Like most challenges and successes companies experience, strong cyber security traces back to one factor — the people.
Not only the people at your corporate office or communities, but also the people at your vendors and the steps they take to protect resident data. That was the message delivered during the “Cyber Security Action Plan: Ten Things to Do Right now” session at NMHC OPTECH 2016 Tuesday in Dallas.
By properly managing the people risks, companies can significantly reduce their risk of adding to the ugly statistics, such as 169 million records were exposed in 2015, stemming from 781 publicized breaches. In 93 percent of those cases, it took hackers minutes to compromise systems and 82 percent of the victims did not realize they had been breached for weeks. The average cost of the data breaches was $4 million.
But the focus of those breaches wasn’t credit card numbers.
“There’s this myth that hackers are really interested in credit card numbers because you can buy stuff with them,” said Ryan Byrd, vice president of engineering for Entrata. “What they’re really after is PII, personally identifiable information. Because multifamily housing uses so many vendors, protecting that information is a team effort.”
That team includes company associates, who present the greatest cyber security risk. According to Byrd, phishing and spear phishing, which are scams that entice people to click on a link in an email or text and provide personally identifiable information, are the number one delivery mechanism for ransom ware and malware.
That’s why it’s important for both owner/operators and vendors to utilize methods that keep human behavior in mind, train associates and audit cyber security practices with an impartial third-party, according to the panelists.
Among the most important cyber security methods being employed today that keep human behavior in mind is multi-factor authentication. “You have to insist on multi-factor authentication from your vendors, not only for your corporate or community staff, but also for your residents,” Byrd said.
Multi-factor authentication protects the majority of people who use the same password, or variations of it, for many of their online accounts. The methodology requires users to present at least two forms of evidence to authenticate their identity. One example of multi-factor authentication is when a site sends a user a code to their cell phone to input before granting access to the site.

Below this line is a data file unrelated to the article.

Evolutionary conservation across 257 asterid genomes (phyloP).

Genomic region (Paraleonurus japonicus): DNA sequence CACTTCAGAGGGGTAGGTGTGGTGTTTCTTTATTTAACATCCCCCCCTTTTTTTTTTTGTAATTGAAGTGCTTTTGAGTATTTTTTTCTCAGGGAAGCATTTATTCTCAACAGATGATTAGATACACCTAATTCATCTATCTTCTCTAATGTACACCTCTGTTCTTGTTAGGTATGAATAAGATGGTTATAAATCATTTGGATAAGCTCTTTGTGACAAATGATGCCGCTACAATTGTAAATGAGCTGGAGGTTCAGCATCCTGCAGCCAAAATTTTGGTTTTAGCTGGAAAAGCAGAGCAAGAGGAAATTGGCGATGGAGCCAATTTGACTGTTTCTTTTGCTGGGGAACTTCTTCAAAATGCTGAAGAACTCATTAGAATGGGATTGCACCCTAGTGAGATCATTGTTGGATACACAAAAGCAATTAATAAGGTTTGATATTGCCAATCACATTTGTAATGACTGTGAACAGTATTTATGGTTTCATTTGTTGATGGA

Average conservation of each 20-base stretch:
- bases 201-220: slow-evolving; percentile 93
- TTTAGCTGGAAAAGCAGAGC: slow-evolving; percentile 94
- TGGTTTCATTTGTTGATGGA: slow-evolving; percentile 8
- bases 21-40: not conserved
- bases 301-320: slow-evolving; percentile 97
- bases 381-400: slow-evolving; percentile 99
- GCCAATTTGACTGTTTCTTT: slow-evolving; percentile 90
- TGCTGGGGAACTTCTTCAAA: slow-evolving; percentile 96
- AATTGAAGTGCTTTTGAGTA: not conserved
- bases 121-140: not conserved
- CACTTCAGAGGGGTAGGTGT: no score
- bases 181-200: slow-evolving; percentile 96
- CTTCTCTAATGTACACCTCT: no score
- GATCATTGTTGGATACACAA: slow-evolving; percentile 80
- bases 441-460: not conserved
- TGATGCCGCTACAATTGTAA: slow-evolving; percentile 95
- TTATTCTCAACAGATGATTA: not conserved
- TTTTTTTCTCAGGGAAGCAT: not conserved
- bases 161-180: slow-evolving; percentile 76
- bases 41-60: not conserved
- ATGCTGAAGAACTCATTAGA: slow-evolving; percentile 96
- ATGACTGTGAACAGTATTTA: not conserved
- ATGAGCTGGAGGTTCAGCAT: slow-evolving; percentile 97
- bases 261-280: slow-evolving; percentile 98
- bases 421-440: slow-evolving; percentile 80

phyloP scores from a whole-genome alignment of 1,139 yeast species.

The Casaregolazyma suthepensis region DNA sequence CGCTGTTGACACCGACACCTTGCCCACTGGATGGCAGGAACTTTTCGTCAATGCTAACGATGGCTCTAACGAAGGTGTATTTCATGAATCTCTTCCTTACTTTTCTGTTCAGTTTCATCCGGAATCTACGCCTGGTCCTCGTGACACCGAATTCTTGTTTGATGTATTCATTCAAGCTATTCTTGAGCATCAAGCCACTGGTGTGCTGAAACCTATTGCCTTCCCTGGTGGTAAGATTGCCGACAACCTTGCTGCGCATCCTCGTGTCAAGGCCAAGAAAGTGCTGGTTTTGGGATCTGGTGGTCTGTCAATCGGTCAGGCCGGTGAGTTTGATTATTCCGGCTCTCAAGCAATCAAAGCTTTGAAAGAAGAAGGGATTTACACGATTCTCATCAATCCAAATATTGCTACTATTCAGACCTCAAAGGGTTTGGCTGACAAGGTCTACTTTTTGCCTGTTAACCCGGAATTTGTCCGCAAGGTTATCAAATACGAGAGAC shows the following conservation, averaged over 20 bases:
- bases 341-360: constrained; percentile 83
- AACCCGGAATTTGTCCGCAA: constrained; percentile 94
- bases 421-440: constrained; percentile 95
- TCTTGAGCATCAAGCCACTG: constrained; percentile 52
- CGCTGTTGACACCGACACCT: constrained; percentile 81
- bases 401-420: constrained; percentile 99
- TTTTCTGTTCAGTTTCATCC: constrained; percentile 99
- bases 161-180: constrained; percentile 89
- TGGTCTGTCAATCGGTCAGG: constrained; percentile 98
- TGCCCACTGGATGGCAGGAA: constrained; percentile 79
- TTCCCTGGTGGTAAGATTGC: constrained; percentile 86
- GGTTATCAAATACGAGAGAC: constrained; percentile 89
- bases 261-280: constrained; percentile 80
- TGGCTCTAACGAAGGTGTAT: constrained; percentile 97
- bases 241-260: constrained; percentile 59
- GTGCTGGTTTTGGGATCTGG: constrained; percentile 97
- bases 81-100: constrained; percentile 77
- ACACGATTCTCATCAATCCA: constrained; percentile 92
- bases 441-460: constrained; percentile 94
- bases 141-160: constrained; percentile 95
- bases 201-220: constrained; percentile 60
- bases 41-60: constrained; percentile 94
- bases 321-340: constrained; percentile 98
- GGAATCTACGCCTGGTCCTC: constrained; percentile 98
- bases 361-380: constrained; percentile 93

Associate Cyber Security Training
In addition to using the same password, people tend to click on links in emails that offer incentives, regardless of how unrealistic they are, or appear as if they have important information. The best way to protect against that behavior is through cyber security training, according to the panelists.
“People really are the weakest link, but also the first line of defense,” said Jeremy Rasmussen, managing partner of Abacode, a cyber-security consulting group. “If you regularly phish your people and get them to click on phishing links, you can significantly reduce your risk.”
Auditing Security of Systems
The risk in Rasmussen’s experience is that 50-60 percent of associates will click on phishing scams the first time companies run a test. Through regular tests with associates, companies can reduce the risk to one to three percent, according to Rasmussen.
Audits, however, should be comprehensive and regular, not just of associates but of the IT network as a whole inside the company and at vendors.
“When you’re dealing with vendors you have to understand what their security practices are,” said Byrd, who has his systems at Entrata audited and certified regularly by a third-party. “It’s reasonable for a client to ask for an audit of their IT vendors on a regular or annual basis.”
Through audits, a people first mindset and training, apartment owner/operators can reduce the risk of costly cyber security breaches.